Guest Blog; Written by Olivia Murphy (@Livnifty)
With the U.K. easing its way back to normality (fingers crossed), I felt it topical to talk about how crazy this period has been. We’re always talking about things we can’t wait to leave in lockdown, but what about the things we should probably (definitely) take back to normality with us?
1. Huge respect for key workers
We didn’t need a pandemic to remind us how incredible our NHS is – I could honestly write an essay on how these superheroes deserve the world and more. However, today, I’d like to raise a glass to those society have often overlooked, the likes of supermarket staff, delivery drivers, factory workers and bus drivers. It was only a month prior to the pandemic, these professions were described as “unskilled” by Home Secretary Priti Patel in her post-Brexit Immigration Bill, designed to keep immigrants from low socioeconomic backgrounds out of the United Kingdom.
It’s taken a global pandemic to put things into perspective and force us to truly appreciate the workers who have kept the cogs turning throughout this pantomime of a year. I truly hope this is the start of a shift in cultural attitudes towards those working in lower paid roles.
2. Flexible Living
Working from home is definitely a marmite situation however, love it or hate it, we can all agree it’s opened our eyes to how exclusive most places have been when accommodating the able bodied. The disabled community have been begging for inclusivity long before the pandemic and have had to miss out on opportunities often taken for granted by their able-bodied peers. However, since lockdown began and we’ve had to follow stay at home measures, suddenly the world is accessible from the comfort of your own home. Virtual tours, online schooling and GP phone calls are only a select few of the everyday tasks which have been modified in line with lockdown restrictions.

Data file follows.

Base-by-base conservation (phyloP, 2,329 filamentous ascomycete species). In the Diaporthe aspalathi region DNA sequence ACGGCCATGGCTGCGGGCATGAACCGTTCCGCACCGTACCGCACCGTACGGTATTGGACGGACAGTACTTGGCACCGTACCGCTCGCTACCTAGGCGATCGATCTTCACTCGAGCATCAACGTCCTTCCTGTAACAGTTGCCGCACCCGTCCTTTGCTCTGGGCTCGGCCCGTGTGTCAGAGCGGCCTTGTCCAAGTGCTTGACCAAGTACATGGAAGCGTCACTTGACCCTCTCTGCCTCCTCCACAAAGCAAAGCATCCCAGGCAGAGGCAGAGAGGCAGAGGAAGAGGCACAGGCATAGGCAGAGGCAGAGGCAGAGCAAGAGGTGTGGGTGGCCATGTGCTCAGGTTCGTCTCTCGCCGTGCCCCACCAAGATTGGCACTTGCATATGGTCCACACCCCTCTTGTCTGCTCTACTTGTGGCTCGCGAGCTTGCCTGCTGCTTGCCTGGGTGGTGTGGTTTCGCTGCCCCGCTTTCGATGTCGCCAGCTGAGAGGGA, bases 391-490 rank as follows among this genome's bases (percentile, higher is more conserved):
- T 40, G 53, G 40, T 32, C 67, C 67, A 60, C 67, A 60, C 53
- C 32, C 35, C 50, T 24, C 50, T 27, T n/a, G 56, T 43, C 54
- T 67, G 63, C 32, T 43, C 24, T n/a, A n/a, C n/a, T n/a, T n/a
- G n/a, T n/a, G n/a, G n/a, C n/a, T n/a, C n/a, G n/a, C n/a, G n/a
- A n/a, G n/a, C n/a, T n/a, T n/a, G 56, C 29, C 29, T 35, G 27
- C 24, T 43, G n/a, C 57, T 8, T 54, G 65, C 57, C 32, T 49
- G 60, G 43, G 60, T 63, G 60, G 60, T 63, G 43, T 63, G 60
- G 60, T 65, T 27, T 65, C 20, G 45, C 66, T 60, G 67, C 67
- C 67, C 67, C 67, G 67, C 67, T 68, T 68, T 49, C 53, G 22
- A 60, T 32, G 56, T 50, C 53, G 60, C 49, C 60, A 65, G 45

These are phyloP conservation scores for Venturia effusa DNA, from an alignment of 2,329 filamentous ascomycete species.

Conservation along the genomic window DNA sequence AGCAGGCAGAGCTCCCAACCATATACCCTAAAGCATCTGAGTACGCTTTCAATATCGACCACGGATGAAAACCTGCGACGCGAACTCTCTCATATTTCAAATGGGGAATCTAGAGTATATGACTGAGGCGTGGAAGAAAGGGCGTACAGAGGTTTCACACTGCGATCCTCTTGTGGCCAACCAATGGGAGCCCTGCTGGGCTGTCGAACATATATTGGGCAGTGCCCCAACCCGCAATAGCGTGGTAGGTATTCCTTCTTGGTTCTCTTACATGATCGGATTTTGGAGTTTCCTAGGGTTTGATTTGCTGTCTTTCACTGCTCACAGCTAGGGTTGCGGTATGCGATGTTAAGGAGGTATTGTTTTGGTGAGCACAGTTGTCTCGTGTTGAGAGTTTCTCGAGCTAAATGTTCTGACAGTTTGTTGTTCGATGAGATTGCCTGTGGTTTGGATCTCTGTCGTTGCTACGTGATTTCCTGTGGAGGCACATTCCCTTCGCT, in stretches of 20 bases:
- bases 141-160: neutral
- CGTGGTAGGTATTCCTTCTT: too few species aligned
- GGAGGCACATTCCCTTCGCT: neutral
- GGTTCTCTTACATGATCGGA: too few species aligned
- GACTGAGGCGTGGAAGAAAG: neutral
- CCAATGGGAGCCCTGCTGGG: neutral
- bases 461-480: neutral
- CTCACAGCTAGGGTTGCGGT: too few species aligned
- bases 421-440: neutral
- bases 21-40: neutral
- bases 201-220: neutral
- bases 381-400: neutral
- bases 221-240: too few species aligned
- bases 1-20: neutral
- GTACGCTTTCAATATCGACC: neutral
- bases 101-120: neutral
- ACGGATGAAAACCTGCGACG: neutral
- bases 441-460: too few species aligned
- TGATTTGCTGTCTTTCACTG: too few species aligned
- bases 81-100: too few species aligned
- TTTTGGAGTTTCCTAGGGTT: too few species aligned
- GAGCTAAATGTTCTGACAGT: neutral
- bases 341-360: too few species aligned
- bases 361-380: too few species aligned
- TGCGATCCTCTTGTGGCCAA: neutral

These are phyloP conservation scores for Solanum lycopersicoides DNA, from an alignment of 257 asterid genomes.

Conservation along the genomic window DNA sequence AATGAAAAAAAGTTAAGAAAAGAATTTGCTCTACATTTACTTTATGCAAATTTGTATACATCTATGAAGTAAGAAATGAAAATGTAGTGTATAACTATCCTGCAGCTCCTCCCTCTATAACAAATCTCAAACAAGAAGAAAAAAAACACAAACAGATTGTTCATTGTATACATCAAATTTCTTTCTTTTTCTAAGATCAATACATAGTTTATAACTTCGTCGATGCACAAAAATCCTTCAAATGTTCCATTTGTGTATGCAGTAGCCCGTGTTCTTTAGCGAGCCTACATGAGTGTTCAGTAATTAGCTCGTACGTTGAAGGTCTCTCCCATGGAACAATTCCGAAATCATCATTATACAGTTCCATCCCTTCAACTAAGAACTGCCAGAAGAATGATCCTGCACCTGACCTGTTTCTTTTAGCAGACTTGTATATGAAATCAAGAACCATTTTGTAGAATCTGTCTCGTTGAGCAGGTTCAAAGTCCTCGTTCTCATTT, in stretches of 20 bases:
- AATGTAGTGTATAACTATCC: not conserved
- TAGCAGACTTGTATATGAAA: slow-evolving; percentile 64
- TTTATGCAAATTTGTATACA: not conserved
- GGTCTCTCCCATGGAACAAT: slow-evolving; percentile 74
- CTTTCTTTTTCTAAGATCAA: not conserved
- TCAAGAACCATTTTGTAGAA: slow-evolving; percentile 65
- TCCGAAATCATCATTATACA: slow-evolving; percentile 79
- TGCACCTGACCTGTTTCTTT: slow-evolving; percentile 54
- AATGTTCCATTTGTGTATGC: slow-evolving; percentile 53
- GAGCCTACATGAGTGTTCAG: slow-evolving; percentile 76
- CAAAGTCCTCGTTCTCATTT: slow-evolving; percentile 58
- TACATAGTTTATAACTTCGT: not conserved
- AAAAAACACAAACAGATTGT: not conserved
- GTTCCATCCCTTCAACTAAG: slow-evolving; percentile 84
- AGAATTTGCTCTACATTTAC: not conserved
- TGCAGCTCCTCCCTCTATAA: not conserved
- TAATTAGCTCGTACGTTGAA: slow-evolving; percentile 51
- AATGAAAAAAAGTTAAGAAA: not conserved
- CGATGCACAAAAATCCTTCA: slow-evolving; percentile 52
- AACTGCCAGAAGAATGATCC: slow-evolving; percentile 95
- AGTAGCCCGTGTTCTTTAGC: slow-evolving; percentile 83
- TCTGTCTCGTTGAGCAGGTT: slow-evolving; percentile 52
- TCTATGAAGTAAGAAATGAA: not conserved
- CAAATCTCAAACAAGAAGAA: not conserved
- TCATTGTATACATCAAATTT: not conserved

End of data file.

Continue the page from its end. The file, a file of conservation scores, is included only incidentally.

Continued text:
Only now that the majority of the population experience these barriers, have these issues been resolved. Hopefully, the development in inclusivity continues long after the end of COVID and we see disabled bodies as vital to our society, not an inconvenience.
3. Giving people space (literally)
Who let us believe we were supposed to be crammed onto packed buses and trains as part of our daily routine? That having strangers grope you as they squeeze past you in bars and nightclubs was annoying but accepted? Aside from the heartbreak of not being able to hug your loved ones, I’ve quite enjoyed not feeling like a helpless sardine tightly packed into the tin of life! I’ve never felt comfortable being touched by strangers, no matter how innocent or accidental the encounter may be and I welcome the continuity of keeping *some* distance from strangers.
4. Giving people space (figuratively)
Introverts of the world have had a blast! Sometimes you need some alone time to recharge your batteries and that’s something this year has provided us in spades! The world churned to a halt overnight and left many of us lost, anxious and quite frankly, empty. For others, this break from the real world and time to ourselves was exactly what we needed. We live in a capitalist society with neoliberal ideologies; meaning our lives are hectic, over competitive and over stimulating. COVID has changed that. Even though I hope our society returns to normality as soon as possible, I think it’s important to take the lessons we’ve learned into the future with us. Let’s give ourselves, and others, a break. You’re doing amazing sweetie!
5. Improved hygiene
Can you BELIEVE some of the things we used to do before COVID??? Kissing strangers on nights out? Eating with our hands straight after touching a load of public surfaces? Coming into work sick as a chip? I’m gunna’ say it. We were gross! My mam once got stopped going through airport security because she forgot about the extra three hand sanitisers she had in her bag. She already had another three out on the conveyor belt. She’d wipe down any surface we were about to eat on before sitting down. People thought she was crazy. Now that’s the norm!
I’m not saying I want us to go about the rest of our lives in hazmat suits with disinfectant at the ready, but I hope we’re at least more aware of our hygiene. The Prime Minister has more important things to do than tell an entire nation of adults to wash their hands. At least I hope he does!
In her own word, “Olivia Murphy is a Leeds based Media graduate with a passion for marketing. If she’s not snuggling with her dog watching endless eps of Always Sunny In Philadelphia, she’ll be busy creating digital content or crafting her latest passion project. Liv runs a lifestyle blog to help her develop her social media marketing skills and gain more insight into her favourite industry.”
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